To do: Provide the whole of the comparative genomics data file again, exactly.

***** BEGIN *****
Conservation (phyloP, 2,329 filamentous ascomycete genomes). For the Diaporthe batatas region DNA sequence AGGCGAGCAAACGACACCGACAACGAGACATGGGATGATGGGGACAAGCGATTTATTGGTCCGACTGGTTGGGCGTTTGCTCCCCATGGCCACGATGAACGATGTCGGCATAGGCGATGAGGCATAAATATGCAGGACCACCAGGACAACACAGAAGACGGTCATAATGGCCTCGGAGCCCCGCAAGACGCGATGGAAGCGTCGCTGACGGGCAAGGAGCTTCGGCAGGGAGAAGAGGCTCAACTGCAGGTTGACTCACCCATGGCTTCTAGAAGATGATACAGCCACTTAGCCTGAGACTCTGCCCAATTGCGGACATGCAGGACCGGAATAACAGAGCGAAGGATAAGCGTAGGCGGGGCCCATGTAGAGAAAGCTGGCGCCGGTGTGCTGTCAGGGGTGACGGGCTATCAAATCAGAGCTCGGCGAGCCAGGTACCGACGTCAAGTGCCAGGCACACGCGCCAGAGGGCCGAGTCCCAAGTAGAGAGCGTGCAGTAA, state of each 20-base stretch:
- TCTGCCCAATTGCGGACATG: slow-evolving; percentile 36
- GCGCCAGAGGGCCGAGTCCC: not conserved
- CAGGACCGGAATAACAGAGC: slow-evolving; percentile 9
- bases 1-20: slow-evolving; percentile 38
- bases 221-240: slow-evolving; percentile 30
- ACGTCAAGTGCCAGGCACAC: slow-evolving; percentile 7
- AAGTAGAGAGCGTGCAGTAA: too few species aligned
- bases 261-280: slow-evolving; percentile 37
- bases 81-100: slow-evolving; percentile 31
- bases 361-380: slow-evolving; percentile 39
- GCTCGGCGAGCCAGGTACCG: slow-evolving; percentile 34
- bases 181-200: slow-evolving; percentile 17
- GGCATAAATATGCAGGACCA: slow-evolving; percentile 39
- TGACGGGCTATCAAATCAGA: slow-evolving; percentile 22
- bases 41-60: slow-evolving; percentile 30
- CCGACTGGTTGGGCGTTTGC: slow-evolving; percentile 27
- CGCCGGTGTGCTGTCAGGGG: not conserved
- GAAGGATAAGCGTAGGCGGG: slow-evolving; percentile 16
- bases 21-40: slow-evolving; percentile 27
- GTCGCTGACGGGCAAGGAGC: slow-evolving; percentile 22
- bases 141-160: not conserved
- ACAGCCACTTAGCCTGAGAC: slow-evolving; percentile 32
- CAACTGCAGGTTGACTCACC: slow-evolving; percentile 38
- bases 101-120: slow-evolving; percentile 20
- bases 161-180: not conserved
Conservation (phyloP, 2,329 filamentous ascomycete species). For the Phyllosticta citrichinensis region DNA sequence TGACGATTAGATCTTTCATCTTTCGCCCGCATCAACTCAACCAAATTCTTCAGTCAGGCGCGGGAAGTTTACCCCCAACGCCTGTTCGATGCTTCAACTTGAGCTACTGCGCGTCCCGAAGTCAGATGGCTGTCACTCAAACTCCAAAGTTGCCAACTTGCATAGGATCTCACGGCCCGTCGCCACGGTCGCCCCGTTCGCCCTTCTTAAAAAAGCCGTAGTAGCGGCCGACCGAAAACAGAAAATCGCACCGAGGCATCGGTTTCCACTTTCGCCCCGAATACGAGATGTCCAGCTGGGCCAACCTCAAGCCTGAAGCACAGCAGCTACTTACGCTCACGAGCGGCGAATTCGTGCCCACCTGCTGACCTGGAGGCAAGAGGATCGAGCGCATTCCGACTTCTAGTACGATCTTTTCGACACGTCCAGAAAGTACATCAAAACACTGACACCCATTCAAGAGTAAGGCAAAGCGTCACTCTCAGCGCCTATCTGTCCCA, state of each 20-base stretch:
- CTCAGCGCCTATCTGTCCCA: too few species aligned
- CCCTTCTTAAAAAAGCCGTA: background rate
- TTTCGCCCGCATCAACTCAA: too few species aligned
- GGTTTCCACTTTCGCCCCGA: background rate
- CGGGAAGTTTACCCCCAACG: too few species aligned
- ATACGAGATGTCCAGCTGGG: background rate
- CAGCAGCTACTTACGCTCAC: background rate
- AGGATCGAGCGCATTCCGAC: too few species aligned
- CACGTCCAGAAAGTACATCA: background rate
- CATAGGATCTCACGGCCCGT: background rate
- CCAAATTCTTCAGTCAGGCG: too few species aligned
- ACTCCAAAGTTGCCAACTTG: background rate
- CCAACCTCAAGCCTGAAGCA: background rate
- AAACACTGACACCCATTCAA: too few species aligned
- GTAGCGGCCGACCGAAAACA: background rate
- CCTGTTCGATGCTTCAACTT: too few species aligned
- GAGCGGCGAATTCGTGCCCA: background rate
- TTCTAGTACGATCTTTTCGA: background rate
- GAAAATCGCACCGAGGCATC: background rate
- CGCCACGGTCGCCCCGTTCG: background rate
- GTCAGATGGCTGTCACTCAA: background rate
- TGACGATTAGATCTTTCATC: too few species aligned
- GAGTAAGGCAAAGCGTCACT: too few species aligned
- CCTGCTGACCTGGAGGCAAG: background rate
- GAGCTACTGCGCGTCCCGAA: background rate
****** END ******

Conservation (phyloP, 2,329 filamentous ascomycete genomes). For the Diaporthe batatas region DNA sequence AGGCGAGCAAACGACACCGACAACGAGACATGGGATGATGGGGACAAGCGATTTATTGGTCCGACTGGTTGGGCGTTTGCTCCCCATGGCCACGATGAACGATGTCGGCATAGGCGATGAGGCATAAATATGCAGGACCACCAGGACAACACAGAAGACGGTCATAATGGCCTCGGAGCCCCGCAAGACGCGATGGAAGCGTCGCTGACGGGCAAGGAGCTTCGGCAGGGAGAAGAGGCTCAACTGCAGGTTGACTCACCCATGGCTTCTAGAAGATGATACAGCCACTTAGCCTGAGACTCTGCCCAATTGCGGACATGCAGGACCGGAATAACAGAGCGAAGGATAAGCGTAGGCGGGGCCCATGTAGAGAAAGCTGGCGCCGGTGTGCTGTCAGGGGTGACGGGCTATCAAATCAGAGCTCGGCGAGCCAGGTACCGACGTCAAGTGCCAGGCACACGCGCCAGAGGGCCGAGTCCCAAGTAGAGAGCGTGCAGTAA, state of each 20-base stretch:
- TCTGCCCAATTGCGGACATG: slow-evolving; percentile 36
- GCGCCAGAGGGCCGAGTCCC: not conserved
- CAGGACCGGAATAACAGAGC: slow-evolving; percentile 9
- bases 1-20: slow-evolving; percentile 38
- bases 221-240: slow-evolving; percentile 30
- ACGTCAAGTGCCAGGCACAC: slow-evolving; percentile 7
- AAGTAGAGAGCGTGCAGTAA: too few species aligned
- bases 261-280: slow-evolving; percentile 37
- bases 81-100: slow-evolving; percentile 31
- bases 361-380: slow-evolving; percentile 39
- GCTCGGCGAGCCAGGTACCG: slow-evolving; percentile 34
- bases 181-200: slow-evolving; percentile 17
- GGCATAAATATGCAGGACCA: slow-evolving; percentile 39
- TGACGGGCTATCAAATCAGA: slow-evolving; percentile 22
- bases 41-60: slow-evolving; percentile 30
- CCGACTGGTTGGGCGTTTGC: slow-evolving; percentile 27
- CGCCGGTGTGCTGTCAGGGG: not conserved
- GAAGGATAAGCGTAGGCGGG: slow-evolving; percentile 16
- bases 21-40: slow-evolving; percentile 27
- GTCGCTGACGGGCAAGGAGC: slow-evolving; percentile 22
- bases 141-160: not conserved
- ACAGCCACTTAGCCTGAGAC: slow-evolving; percentile 32
- CAACTGCAGGTTGACTCACC: slow-evolving; percentile 38
- bases 101-120: slow-evolving; percentile 20
- bases 161-180: not conserved
Conservation (phyloP, 2,329 filamentous ascomycete species). For the Phyllosticta citrichinensis region DNA sequence TGACGATTAGATCTTTCATCTTTCGCCCGCATCAACTCAACCAAATTCTTCAGTCAGGCGCGGGAAGTTTACCCCCAACGCCTGTTCGATGCTTCAACTTGAGCTACTGCGCGTCCCGAAGTCAGATGGCTGTCACTCAAACTCCAAAGTTGCCAACTTGCATAGGATCTCACGGCCCGTCGCCACGGTCGCCCCGTTCGCCCTTCTTAAAAAAGCCGTAGTAGCGGCCGACCGAAAACAGAAAATCGCACCGAGGCATCGGTTTCCACTTTCGCCCCGAATACGAGATGTCCAGCTGGGCCAACCTCAAGCCTGAAGCACAGCAGCTACTTACGCTCACGAGCGGCGAATTCGTGCCCACCTGCTGACCTGGAGGCAAGAGGATCGAGCGCATTCCGACTTCTAGTACGATCTTTTCGACACGTCCAGAAAGTACATCAAAACACTGACACCCATTCAAGAGTAAGGCAAAGCGTCACTCTCAGCGCCTATCTGTCCCA, state of each 20-base stretch:
- CTCAGCGCCTATCTGTCCCA: too few species aligned
- CCCTTCTTAAAAAAGCCGTA: background rate
- TTTCGCCCGCATCAACTCAA: too few species aligned
- GGTTTCCACTTTCGCCCCGA: background rate
- CGGGAAGTTTACCCCCAACG: too few species aligned
- ATACGAGATGTCCAGCTGGG: background rate
- CAGCAGCTACTTACGCTCAC: background rate
- AGGATCGAGCGCATTCCGAC: too few species aligned
- CACGTCCAGAAAGTACATCA: background rate
- CATAGGATCTCACGGCCCGT: background rate
- CCAAATTCTTCAGTCAGGCG: too few species aligned
- ACTCCAAAGTTGCCAACTTG: background rate
- CCAACCTCAAGCCTGAAGCA: background rate
- AAACACTGACACCCATTCAA: too few species aligned
- GTAGCGGCCGACCGAAAACA: background rate
- CCTGTTCGATGCTTCAACTT: too few species aligned
- GAGCGGCGAATTCGTGCCCA: background rate
- TTCTAGTACGATCTTTTCGA: background rate
- GAAAATCGCACCGAGGCATC: background rate
- CGCCACGGTCGCCCCGTTCG: background rate
- GTCAGATGGCTGTCACTCAA: background rate
- TGACGATTAGATCTTTCATC: too few species aligned
- GAGTAAGGCAAAGCGTCACT: too few species aligned
- CCTGCTGACCTGGAGGCAAG: background rate
- GAGCTACTGCGCGTCCCGAA: background rate